3. Thanks for the reply. I really appreciate your insight as a school teacher. If I were to hold him back, what would be a good place to put him in the meantime? This is already his second year of preschool. He's been in a pretty non-academic preschool that has served its purpose, but he's definitely ready for something more. There are some pretty scholarly preschools in my city which I've never been a big fan of, but they might be a good option now. Although this would mean that when he finally starts Kindergarten he'll be a year older, AND he will have gone to an accelerated preschool. I hope he won't be too bored. Uh-oh, I think I jut further complicated the situation.
  4. Thanks for the quick reply. I think you make a good point that it can also be hard for kids to be ahead. I have an older child who is in Kindergarten and reading Harry Potter. He's in an accelerated program with other kids like him, but he would have done aweful in a regular classroom. My 4-year-old, the one with celiac, has a different personality though. He's behind his peers in size and physicaly abilities. I thought it would be nice for him to have something he was good at. His life is already pretty stressful from his health problems so I want school to be fun and easy for him. But you're right. I do need to consider that being too smart could make things worse. Keep the comments coming! The more opinions the better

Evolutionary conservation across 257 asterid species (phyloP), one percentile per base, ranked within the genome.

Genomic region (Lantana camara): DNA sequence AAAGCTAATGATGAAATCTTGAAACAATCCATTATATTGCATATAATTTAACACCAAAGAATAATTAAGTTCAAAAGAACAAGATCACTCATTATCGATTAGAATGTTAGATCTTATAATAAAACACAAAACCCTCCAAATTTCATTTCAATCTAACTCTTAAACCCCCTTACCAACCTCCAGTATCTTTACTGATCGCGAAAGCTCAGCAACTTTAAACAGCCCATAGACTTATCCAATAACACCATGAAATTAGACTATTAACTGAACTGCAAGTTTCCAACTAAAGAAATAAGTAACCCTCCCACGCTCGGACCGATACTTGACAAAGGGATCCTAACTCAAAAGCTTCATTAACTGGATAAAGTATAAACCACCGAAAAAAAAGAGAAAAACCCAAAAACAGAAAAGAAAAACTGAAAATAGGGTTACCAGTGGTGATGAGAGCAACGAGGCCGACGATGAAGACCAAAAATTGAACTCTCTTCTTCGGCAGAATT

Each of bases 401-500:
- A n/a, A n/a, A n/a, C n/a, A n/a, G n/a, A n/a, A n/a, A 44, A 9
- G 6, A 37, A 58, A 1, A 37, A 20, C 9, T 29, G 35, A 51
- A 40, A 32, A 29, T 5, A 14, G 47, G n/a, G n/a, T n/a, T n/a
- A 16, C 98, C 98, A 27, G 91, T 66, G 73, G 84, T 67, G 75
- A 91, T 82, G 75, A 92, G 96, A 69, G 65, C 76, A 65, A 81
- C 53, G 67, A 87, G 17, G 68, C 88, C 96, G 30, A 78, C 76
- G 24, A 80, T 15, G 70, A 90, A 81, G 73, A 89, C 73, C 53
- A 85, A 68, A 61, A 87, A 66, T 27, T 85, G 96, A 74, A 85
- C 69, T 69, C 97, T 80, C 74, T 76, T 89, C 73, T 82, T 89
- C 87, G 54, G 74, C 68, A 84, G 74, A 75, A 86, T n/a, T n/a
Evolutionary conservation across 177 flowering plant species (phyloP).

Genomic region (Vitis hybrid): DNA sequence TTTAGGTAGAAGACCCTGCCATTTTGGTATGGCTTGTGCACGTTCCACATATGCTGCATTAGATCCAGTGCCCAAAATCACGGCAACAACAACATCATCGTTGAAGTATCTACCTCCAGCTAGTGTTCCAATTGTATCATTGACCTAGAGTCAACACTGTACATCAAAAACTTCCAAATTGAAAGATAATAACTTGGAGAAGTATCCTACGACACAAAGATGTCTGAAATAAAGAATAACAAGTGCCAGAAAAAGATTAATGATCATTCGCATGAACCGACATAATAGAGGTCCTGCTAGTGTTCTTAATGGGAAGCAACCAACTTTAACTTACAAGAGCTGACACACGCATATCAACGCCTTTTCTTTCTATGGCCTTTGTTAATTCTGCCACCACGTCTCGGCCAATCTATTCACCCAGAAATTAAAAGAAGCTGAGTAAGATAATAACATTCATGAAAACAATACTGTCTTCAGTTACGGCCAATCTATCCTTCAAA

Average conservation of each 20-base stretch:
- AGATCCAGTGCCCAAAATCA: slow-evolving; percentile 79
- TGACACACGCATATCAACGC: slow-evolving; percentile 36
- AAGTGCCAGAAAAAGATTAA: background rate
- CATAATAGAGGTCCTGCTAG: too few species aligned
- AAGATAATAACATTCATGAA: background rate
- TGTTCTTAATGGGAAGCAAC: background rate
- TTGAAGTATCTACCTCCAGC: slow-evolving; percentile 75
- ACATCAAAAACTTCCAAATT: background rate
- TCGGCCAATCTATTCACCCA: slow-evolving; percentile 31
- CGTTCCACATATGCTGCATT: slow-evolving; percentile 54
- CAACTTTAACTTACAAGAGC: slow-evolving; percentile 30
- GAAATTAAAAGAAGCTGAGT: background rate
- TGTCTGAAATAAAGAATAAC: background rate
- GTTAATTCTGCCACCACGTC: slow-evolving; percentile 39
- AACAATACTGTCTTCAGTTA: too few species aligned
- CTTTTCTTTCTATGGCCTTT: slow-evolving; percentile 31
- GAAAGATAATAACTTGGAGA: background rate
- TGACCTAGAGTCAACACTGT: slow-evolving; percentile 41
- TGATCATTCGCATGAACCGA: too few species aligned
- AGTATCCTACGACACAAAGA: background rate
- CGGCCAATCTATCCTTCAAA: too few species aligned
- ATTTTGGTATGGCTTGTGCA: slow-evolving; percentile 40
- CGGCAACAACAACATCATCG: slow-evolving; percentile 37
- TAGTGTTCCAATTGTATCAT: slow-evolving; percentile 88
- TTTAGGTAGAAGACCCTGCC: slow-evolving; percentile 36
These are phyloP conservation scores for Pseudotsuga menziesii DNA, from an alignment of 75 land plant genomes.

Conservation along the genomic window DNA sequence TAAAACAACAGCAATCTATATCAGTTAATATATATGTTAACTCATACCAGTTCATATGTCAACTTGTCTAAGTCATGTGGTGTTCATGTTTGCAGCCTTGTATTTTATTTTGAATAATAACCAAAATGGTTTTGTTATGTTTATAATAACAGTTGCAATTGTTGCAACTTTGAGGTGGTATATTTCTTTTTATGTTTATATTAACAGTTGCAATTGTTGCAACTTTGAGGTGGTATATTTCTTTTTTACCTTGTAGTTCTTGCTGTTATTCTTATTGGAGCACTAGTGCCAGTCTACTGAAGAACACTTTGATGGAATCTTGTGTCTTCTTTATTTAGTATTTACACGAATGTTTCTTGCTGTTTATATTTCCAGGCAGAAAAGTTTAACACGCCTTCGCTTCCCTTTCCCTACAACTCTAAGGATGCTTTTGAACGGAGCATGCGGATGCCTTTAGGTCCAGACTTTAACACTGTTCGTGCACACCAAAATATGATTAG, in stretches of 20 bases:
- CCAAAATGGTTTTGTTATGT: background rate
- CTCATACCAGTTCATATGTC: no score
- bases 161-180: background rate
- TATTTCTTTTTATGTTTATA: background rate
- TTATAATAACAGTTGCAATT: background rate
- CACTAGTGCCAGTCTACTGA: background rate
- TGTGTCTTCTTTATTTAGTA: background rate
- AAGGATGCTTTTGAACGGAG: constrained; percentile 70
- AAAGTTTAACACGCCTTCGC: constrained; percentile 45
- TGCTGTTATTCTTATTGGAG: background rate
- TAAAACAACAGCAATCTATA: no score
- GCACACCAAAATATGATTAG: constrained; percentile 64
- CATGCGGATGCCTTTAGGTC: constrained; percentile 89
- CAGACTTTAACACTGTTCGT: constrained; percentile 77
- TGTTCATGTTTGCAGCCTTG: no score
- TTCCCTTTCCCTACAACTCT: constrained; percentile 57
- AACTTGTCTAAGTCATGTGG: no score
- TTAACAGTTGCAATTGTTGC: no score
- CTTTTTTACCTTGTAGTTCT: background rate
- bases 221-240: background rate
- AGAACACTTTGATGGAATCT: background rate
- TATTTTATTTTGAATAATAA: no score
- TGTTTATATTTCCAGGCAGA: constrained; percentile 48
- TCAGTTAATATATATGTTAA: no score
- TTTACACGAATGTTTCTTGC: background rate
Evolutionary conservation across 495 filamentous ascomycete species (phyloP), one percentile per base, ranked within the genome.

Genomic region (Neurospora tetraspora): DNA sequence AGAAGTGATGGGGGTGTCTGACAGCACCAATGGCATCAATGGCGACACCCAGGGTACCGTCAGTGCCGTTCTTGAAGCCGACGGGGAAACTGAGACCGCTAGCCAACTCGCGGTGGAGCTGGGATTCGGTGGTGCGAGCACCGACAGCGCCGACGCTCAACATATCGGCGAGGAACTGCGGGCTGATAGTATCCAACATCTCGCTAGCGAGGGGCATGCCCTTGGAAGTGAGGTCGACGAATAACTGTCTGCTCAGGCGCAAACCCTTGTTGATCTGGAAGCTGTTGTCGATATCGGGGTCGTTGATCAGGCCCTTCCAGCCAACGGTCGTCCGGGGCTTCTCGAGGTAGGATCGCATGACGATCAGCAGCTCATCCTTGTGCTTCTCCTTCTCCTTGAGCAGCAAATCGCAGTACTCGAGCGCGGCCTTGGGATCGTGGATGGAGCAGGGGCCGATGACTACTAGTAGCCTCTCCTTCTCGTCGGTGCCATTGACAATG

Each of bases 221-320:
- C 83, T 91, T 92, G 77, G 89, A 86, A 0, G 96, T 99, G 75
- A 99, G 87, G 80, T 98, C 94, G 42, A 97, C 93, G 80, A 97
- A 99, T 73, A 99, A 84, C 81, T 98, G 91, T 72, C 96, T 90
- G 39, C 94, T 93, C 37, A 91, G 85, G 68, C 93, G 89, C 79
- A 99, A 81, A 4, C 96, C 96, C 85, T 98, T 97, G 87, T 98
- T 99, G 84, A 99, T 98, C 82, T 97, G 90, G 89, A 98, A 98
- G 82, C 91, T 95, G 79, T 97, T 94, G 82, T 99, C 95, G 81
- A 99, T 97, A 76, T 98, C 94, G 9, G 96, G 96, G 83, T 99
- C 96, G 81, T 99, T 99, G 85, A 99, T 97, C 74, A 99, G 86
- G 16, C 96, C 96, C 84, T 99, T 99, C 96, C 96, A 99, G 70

5. Hi Everyone, I have a son who is supposed to enter Kindergarten next year. He will turn 5 at the end of May, so he's not quite a "summer birthday." A few people have suggested holding him back a year so he won't be so comparitively small. Academically, he is probably just above average. If he started Kindergarten at age six, he would be ahead, but not to the point that it would be a problem. I think it could be great for his confidence to be the smartest kid in class after waiting a year. He is extremely small and his gross motor skills suffered when he was so sick. He has made great progress after being gluten-free for the past year, but he's still physically behind. The research I've done is either extremely in favor of, or extremely against postponing kindergarten. I would love to hear your oppinions on this. Thanks, jesslynn555